Monday, May 03, 2010

In Reply to US Brief, Textron Urges Supreme Court to Protect from IRS Discovery Work Papers Used to Assess Uncertain Tax Positions in SEC Filings

Tax accrual work papers used to assess a company’s uncertain tax positions as a prelude to preparing SEC-mandated financial statements should be protected from IRS discovery, the company argued to the Supreme Court. In a reply to the government’s brief, Textron refuted the government’s suggestion that review of the issue is unwarranted because the IRS seeks to obtain tax accrual work papers only in unusual circumstances. The company pointed out that in 2002 the IRS adopted a more aggressive policy giving it the discretion to seek all of a taxpayer’s work papers under specified circumstances. Moreover, since the First Circuit’s decision in this case, the IRS has declared that it will pursue such work papers even more aggressively in the future.

Similarly, the company refuted the government’s suggestion that, for purposes of federal procedural rules protecting attorney work papers, only litigation in federal court qualifies as “litigation,” and antecedent IRS administrative proceedings do not. The company said that it has presented evidence below that there was a reasonable prospect of federal-court litigation. In any event, there is no basis for excluding IRS administrative proceedings from the scope of the rules of procedure. The government’s assertion that IRS administrative proceedings are cooperative rather than adversarial would come as a surprise to anyone who has had dealings with the IRS, noted the company.

A main government assertion is that the work product privilege in the federal rules does not protect any document that was prepared for the purpose of complying with a statutory or regulatory requirement. And, said the government, the tax accrual work papers are used by a company’s accountants and lawyers in assessing uncertain tax positions for inclusion in SEC-mandated filings.

The company, however, said that the critical point is that, while the documents at issue here were prepared for the purpose, among others, of assisting the company auditor in reviewing the amount set aside in reserve for potential tax liabilities, the company was not required to generate those documents. Although the government contends that legal or auditing requirements mandate that tax accrual work papers be created, noted the company, it cites no authority for the proposition that the company was obligated to create the documents at issue in this case. Quite the contrary, the company could have complied with any applicable SEC obligations by conveying all of the same information to its auditor orally or in less detail.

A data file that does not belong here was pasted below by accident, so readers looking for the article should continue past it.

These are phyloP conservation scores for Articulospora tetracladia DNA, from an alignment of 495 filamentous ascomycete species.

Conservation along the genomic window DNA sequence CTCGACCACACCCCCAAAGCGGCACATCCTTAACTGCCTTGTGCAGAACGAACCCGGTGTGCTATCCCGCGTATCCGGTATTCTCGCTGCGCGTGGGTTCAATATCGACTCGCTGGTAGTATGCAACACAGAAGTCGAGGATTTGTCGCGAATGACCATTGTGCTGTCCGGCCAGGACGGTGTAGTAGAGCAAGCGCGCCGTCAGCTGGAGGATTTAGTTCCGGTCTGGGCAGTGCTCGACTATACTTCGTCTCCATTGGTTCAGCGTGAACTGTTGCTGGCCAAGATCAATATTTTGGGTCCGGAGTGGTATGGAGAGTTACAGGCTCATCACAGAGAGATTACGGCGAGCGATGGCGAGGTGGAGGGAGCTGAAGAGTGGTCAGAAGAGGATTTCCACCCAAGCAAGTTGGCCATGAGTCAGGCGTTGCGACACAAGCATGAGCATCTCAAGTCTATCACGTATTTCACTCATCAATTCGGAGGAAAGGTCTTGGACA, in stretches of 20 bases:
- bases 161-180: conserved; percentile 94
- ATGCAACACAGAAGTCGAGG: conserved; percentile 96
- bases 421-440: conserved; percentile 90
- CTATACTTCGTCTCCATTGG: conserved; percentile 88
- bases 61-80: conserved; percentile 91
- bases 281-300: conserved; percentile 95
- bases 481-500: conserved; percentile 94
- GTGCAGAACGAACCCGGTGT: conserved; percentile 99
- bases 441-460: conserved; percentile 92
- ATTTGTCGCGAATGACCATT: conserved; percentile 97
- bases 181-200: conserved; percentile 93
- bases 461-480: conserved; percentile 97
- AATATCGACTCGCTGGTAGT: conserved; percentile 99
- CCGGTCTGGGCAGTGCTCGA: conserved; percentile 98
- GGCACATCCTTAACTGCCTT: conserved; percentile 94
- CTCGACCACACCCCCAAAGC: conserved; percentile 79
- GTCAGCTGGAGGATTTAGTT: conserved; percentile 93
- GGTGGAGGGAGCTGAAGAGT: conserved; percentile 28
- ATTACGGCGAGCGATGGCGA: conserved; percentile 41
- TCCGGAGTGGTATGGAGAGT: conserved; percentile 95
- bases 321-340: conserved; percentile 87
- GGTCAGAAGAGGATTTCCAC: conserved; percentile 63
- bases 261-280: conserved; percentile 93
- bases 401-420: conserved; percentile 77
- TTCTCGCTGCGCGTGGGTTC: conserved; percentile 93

The brief was filed in a case where the Court has been asked to review an en banc First Circuit Court of Appeals ruling that the attorney work product doctrine does not shield from an IRS summons tax accrual work papers prepared by a company’s lawyers to support the calculation of tax reserves for audited financial statements filed with the SEC. Textron Inc. v. United States, Dkt. No. 09-750. In a 3-2 opinion, the full appeals court held that the purpose of the tax audit work papers was not to prepare for litigation, but rather to make book entries, prepare financial statements and obtain a clean audit.

The First Circuit conditioned the protection on the tax accrual work papers being prepared for use in litigation. The company described the court’s “for use” standard as patently flawed. Such a narrow interpretation of the work-product privilege would hardly be in the government’s institutional interest, argued the company, because the government concedes the work product privilege in litigation at least as often as it seeks to pierce it. Thus, the government’s conspicuous failure to explicitly defend the First Circuit’s “for use” standard is not surprising, said the company.